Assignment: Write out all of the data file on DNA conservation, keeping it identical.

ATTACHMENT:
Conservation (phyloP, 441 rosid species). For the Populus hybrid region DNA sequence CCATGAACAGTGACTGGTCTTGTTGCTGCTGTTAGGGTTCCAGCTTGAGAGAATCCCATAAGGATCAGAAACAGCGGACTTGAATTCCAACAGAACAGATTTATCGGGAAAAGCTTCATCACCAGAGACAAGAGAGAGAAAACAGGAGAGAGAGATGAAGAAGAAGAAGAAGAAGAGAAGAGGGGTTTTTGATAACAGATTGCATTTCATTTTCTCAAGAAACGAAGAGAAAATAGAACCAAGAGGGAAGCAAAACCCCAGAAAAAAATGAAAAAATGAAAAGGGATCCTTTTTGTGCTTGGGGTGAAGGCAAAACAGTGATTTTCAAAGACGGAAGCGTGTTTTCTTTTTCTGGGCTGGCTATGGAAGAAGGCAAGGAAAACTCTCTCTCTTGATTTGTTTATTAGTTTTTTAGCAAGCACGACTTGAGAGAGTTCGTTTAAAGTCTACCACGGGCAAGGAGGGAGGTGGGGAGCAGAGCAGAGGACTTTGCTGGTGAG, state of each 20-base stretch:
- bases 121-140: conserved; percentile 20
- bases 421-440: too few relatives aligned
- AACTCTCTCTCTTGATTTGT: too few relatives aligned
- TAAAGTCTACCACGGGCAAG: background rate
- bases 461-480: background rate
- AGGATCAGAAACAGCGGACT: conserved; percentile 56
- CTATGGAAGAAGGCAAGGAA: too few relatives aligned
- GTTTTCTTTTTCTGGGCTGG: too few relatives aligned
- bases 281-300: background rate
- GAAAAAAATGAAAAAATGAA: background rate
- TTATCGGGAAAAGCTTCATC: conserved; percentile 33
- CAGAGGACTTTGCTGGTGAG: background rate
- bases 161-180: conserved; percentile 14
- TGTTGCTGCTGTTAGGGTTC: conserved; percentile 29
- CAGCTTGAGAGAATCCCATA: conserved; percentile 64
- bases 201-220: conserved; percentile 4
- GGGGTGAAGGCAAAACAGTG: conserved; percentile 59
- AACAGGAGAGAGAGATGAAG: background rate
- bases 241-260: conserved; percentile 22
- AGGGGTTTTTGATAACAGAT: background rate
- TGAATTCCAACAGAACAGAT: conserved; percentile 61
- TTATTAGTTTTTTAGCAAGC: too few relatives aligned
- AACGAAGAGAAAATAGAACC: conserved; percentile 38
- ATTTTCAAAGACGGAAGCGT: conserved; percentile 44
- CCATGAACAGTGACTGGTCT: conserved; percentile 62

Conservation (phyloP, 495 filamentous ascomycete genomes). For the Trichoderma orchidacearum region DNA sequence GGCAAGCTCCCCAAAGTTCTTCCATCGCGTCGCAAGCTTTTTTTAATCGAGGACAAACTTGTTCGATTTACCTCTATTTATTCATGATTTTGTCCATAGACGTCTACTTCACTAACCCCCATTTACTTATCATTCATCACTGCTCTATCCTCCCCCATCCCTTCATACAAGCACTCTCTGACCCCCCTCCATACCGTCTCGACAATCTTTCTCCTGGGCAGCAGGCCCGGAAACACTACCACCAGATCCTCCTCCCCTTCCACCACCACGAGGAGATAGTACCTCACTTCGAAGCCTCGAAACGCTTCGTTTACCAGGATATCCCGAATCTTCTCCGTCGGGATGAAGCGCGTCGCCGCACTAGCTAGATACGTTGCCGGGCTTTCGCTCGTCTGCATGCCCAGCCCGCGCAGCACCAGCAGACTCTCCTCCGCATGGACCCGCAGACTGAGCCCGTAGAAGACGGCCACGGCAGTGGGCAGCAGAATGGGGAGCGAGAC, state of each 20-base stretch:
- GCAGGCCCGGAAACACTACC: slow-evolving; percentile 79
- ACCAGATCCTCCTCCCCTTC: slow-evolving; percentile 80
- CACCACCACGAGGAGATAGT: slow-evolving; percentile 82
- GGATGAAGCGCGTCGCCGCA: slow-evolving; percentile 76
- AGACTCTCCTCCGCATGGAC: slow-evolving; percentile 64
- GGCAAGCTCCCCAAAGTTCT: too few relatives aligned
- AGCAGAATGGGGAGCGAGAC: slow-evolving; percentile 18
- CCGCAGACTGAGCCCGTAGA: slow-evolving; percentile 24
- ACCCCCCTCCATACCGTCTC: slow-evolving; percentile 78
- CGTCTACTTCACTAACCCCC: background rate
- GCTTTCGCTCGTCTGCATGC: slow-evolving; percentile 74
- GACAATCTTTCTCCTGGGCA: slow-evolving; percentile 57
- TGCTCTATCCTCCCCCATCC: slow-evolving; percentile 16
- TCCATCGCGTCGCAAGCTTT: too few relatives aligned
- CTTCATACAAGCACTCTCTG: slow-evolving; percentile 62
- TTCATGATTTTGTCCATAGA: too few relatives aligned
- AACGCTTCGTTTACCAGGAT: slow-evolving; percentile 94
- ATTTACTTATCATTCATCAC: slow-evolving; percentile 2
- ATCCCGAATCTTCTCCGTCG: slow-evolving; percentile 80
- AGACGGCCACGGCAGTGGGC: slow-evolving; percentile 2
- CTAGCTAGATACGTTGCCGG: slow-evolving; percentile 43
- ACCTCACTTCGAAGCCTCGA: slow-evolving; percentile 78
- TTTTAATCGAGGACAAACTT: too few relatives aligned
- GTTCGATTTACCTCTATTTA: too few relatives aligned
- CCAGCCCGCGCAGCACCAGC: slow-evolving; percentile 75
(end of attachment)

Conservation (phyloP, 441 rosid species). For the Populus hybrid region DNA sequence CCATGAACAGTGACTGGTCTTGTTGCTGCTGTTAGGGTTCCAGCTTGAGAGAATCCCATAAGGATCAGAAACAGCGGACTTGAATTCCAACAGAACAGATTTATCGGGAAAAGCTTCATCACCAGAGACAAGAGAGAGAAAACAGGAGAGAGAGATGAAGAAGAAGAAGAAGAAGAGAAGAGGGGTTTTTGATAACAGATTGCATTTCATTTTCTCAAGAAACGAAGAGAAAATAGAACCAAGAGGGAAGCAAAACCCCAGAAAAAAATGAAAAAATGAAAAGGGATCCTTTTTGTGCTTGGGGTGAAGGCAAAACAGTGATTTTCAAAGACGGAAGCGTGTTTTCTTTTTCTGGGCTGGCTATGGAAGAAGGCAAGGAAAACTCTCTCTCTTGATTTGTTTATTAGTTTTTTAGCAAGCACGACTTGAGAGAGTTCGTTTAAAGTCTACCACGGGCAAGGAGGGAGGTGGGGAGCAGAGCAGAGGACTTTGCTGGTGAG, state of each 20-base stretch:
- bases 121-140: conserved; percentile 20
- bases 421-440: too few relatives aligned
- AACTCTCTCTCTTGATTTGT: too few relatives aligned
- TAAAGTCTACCACGGGCAAG: background rate
- bases 461-480: background rate
- AGGATCAGAAACAGCGGACT: conserved; percentile 56
- CTATGGAAGAAGGCAAGGAA: too few relatives aligned
- GTTTTCTTTTTCTGGGCTGG: too few relatives aligned
- bases 281-300: background rate
- GAAAAAAATGAAAAAATGAA: background rate
- TTATCGGGAAAAGCTTCATC: conserved; percentile 33
- CAGAGGACTTTGCTGGTGAG: background rate
- bases 161-180: conserved; percentile 14
- TGTTGCTGCTGTTAGGGTTC: conserved; percentile 29
- CAGCTTGAGAGAATCCCATA: conserved; percentile 64
- bases 201-220: conserved; percentile 4
- GGGGTGAAGGCAAAACAGTG: conserved; percentile 59
- AACAGGAGAGAGAGATGAAG: background rate
- bases 241-260: conserved; percentile 22
- AGGGGTTTTTGATAACAGAT: background rate
- TGAATTCCAACAGAACAGAT: conserved; percentile 61
- TTATTAGTTTTTTAGCAAGC: too few relatives aligned
- AACGAAGAGAAAATAGAACC: conserved; percentile 38
- ATTTTCAAAGACGGAAGCGT: conserved; percentile 44
- CCATGAACAGTGACTGGTCT: conserved; percentile 62

Conservation (phyloP, 495 filamentous ascomycete genomes). For the Trichoderma orchidacearum region DNA sequence GGCAAGCTCCCCAAAGTTCTTCCATCGCGTCGCAAGCTTTTTTTAATCGAGGACAAACTTGTTCGATTTACCTCTATTTATTCATGATTTTGTCCATAGACGTCTACTTCACTAACCCCCATTTACTTATCATTCATCACTGCTCTATCCTCCCCCATCCCTTCATACAAGCACTCTCTGACCCCCCTCCATACCGTCTCGACAATCTTTCTCCTGGGCAGCAGGCCCGGAAACACTACCACCAGATCCTCCTCCCCTTCCACCACCACGAGGAGATAGTACCTCACTTCGAAGCCTCGAAACGCTTCGTTTACCAGGATATCCCGAATCTTCTCCGTCGGGATGAAGCGCGTCGCCGCACTAGCTAGATACGTTGCCGGGCTTTCGCTCGTCTGCATGCCCAGCCCGCGCAGCACCAGCAGACTCTCCTCCGCATGGACCCGCAGACTGAGCCCGTAGAAGACGGCCACGGCAGTGGGCAGCAGAATGGGGAGCGAGAC, state of each 20-base stretch:
- GCAGGCCCGGAAACACTACC: slow-evolving; percentile 79
- ACCAGATCCTCCTCCCCTTC: slow-evolving; percentile 80
- CACCACCACGAGGAGATAGT: slow-evolving; percentile 82
- GGATGAAGCGCGTCGCCGCA: slow-evolving; percentile 76
- AGACTCTCCTCCGCATGGAC: slow-evolving; percentile 64
- GGCAAGCTCCCCAAAGTTCT: too few relatives aligned
- AGCAGAATGGGGAGCGAGAC: slow-evolving; percentile 18
- CCGCAGACTGAGCCCGTAGA: slow-evolving; percentile 24
- ACCCCCCTCCATACCGTCTC: slow-evolving; percentile 78
- CGTCTACTTCACTAACCCCC: background rate
- GCTTTCGCTCGTCTGCATGC: slow-evolving; percentile 74
- GACAATCTTTCTCCTGGGCA: slow-evolving; percentile 57
- TGCTCTATCCTCCCCCATCC: slow-evolving; percentile 16
- TCCATCGCGTCGCAAGCTTT: too few relatives aligned
- CTTCATACAAGCACTCTCTG: slow-evolving; percentile 62
- TTCATGATTTTGTCCATAGA: too few relatives aligned
- AACGCTTCGTTTACCAGGAT: slow-evolving; percentile 94
- ATTTACTTATCATTCATCAC: slow-evolving; percentile 2
- ATCCCGAATCTTCTCCGTCG: slow-evolving; percentile 80
- AGACGGCCACGGCAGTGGGC: slow-evolving; percentile 2
- CTAGCTAGATACGTTGCCGG: slow-evolving; percentile 43
- ACCTCACTTCGAAGCCTCGA: slow-evolving; percentile 78
- TTTTAATCGAGGACAAACTT: too few relatives aligned
- GTTCGATTTACCTCTATTTA: too few relatives aligned
- CCAGCCCGCGCAGCACCAGC: slow-evolving; percentile 75